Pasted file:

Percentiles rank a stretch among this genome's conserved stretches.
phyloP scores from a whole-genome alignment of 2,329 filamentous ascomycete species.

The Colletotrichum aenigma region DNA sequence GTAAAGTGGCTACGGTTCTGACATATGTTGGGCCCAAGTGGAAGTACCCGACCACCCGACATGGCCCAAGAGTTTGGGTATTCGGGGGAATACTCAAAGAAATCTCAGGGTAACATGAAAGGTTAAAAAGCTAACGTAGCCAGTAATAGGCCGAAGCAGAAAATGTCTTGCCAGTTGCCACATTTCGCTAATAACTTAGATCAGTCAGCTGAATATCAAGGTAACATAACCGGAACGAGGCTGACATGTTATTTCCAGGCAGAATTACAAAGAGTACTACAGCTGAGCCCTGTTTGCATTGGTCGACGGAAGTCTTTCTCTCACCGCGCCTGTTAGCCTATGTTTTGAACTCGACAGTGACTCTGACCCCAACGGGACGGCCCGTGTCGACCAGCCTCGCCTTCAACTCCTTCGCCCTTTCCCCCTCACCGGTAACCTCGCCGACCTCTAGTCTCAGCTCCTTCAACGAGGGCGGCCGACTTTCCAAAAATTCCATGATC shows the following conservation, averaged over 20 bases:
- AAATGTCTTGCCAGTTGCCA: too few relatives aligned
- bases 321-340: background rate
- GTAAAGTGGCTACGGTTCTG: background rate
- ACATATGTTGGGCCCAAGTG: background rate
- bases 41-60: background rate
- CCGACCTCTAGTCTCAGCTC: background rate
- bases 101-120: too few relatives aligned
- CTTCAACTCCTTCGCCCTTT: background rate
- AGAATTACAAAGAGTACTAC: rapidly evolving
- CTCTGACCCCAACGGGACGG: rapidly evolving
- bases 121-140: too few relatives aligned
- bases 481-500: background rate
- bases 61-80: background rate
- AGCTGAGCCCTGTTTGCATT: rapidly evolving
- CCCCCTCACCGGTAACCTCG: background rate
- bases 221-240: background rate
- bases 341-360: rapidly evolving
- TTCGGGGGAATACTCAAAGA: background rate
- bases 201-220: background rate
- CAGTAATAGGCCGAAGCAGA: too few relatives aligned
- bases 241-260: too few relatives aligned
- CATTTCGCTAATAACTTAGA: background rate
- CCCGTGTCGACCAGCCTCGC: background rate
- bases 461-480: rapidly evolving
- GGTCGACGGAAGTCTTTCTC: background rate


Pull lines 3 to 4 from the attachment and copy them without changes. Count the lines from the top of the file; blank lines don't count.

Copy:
The Colletotrichum aenigma region DNA sequence GTAAAGTGGCTACGGTTCTGACATATGTTGGGCCCAAGTGGAAGTACCCGACCACCCGACATGGCCCAAGAGTTTGGGTATTCGGGGGAATACTCAAAGAAATCTCAGGGTAACATGAAAGGTTAAAAAGCTAACGTAGCCAGTAATAGGCCGAAGCAGAAAATGTCTTGCCAGTTGCCACATTTCGCTAATAACTTAGATCAGTCAGCTGAATATCAAGGTAACATAACCGGAACGAGGCTGACATGTTATTTCCAGGCAGAATTACAAAGAGTACTACAGCTGAGCCCTGTTTGCATTGGTCGACGGAAGTCTTTCTCTCACCGCGCCTGTTAGCCTATGTTTTGAACTCGACAGTGACTCTGACCCCAACGGGACGGCCCGTGTCGACCAGCCTCGCCTTCAACTCCTTCGCCCTTTCCCCCTCACCGGTAACCTCGCCGACCTCTAGTCTCAGCTCCTTCAACGAGGGCGGCCGACTTTCCAAAAATTCCATGATC shows the following conservation, averaged over 20 bases:
- AAATGTCTTGCCAGTTGCCA: too few relatives aligned